Benjamin Wallace-Wells writes: Bernie Sanders’s Presidential race ended a year ago, but his campaign never did. Since the election, he has staged events in Michigan, Mississippi, Maine, West Virginia, Arizona, Nevada, Ohio, Kentucky, Wisconsin, Pennsylvania, Montana, Florida, Iowa, Maryland, and Illinois. At every one, he speaks about the suffering of small-town Americans, and his belief that the Democrats can help them. When I caught up with him recently, his shirt was a little untucked, his head hung down, and he carried a printed copy of his remarks. Sanders was catching a late-night flight to Chicago, and was taking a moment to record a message for Snapchat. The central illusion of a Presidential campaign is that a candidate can, through constant motion and boundless energy, meet countless people and, in the end, give voice to the experience of the country. After the election, Sanders seemed to adopt the illusion as an ethos.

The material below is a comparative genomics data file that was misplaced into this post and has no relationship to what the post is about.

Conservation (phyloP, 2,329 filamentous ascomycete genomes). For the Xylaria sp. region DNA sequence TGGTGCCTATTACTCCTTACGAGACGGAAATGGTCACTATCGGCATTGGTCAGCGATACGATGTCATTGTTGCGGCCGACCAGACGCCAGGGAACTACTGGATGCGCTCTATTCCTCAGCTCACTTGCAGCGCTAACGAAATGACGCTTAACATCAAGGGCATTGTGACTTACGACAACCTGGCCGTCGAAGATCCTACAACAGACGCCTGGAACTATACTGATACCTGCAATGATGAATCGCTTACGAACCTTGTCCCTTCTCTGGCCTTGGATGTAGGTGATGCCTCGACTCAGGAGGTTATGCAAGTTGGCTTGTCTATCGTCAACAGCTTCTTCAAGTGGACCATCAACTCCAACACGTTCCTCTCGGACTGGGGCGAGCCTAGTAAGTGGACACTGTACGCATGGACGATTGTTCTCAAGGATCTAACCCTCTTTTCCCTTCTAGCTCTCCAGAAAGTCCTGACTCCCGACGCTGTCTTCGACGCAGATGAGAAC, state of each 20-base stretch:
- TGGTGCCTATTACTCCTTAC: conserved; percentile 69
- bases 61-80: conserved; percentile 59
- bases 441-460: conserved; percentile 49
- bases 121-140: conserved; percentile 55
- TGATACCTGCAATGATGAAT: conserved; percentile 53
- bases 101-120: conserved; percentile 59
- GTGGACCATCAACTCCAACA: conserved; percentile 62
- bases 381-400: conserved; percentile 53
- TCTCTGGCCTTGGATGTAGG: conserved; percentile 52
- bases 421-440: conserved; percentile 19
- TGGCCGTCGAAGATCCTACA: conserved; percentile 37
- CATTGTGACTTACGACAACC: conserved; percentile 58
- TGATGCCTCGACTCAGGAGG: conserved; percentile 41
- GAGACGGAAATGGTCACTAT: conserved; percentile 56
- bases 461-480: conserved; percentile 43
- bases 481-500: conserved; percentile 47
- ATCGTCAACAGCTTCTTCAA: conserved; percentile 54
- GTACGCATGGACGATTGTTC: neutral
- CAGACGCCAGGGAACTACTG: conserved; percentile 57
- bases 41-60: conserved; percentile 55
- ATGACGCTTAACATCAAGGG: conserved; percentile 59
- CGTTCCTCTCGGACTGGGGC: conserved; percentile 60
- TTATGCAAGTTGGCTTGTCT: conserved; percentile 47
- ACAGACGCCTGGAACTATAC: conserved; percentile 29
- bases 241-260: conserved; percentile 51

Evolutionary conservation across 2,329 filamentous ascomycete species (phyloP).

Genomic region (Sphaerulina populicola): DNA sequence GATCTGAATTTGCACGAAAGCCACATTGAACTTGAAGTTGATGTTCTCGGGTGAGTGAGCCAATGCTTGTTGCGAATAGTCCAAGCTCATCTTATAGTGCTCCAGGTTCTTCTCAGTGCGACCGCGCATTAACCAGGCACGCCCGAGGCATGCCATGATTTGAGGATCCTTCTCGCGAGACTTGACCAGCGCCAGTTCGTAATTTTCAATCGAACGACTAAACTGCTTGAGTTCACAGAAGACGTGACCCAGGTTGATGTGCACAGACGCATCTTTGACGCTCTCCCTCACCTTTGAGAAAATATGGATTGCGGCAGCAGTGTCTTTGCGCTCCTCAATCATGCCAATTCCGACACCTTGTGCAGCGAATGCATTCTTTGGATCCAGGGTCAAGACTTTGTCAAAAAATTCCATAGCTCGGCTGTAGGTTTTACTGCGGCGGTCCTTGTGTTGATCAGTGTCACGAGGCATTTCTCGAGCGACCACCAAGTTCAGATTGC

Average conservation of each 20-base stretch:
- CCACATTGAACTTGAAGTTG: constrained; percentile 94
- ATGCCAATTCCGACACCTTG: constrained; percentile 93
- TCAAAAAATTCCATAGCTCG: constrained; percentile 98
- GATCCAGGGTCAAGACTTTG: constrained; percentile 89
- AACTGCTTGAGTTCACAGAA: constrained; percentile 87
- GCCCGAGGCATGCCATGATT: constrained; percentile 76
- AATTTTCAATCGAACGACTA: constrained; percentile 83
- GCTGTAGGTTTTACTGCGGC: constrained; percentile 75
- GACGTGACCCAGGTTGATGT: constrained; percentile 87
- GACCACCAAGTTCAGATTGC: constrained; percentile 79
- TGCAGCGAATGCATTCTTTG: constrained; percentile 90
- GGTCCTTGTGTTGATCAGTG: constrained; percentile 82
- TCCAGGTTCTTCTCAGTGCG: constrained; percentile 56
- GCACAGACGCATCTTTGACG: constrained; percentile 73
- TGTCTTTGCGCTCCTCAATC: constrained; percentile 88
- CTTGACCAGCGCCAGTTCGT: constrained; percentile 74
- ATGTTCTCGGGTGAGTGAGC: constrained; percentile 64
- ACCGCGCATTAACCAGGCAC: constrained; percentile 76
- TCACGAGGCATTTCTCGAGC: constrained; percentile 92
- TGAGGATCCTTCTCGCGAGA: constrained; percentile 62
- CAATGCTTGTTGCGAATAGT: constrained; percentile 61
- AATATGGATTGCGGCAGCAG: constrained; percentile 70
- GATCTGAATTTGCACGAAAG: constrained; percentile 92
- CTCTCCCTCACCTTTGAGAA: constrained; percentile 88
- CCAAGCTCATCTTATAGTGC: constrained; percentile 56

Hillary Clinton’s loss gave his efforts a new urgency. The electoral map, with its imposing swaths of red, pointed to a crisis confronting American liberalism. Donald Trump may have lost the popular vote, but, as he likes to point out, he won 2,626 counties to Clinton’s four hundred and eighty-seven. Many of these counties are in states that Sanders won last year, campaigning on a platform of economic populism—Medicare for all, tuition-free college, and a fifteen-dollar minimum wage. Sanders told me that Trump was smart enough to understand that the Democratic Party had turned its back on millions of people: “He said, ‘Hey, I hear you. I’m going to do something for you.’ And he lied.” Sanders, who is seventy-five, may be too old to run again in 2020, but his barnstorming has a purpose—to deepen the connection to progressive ideas in rural America, to develop an attachment that might outlast him. [Continue reading…]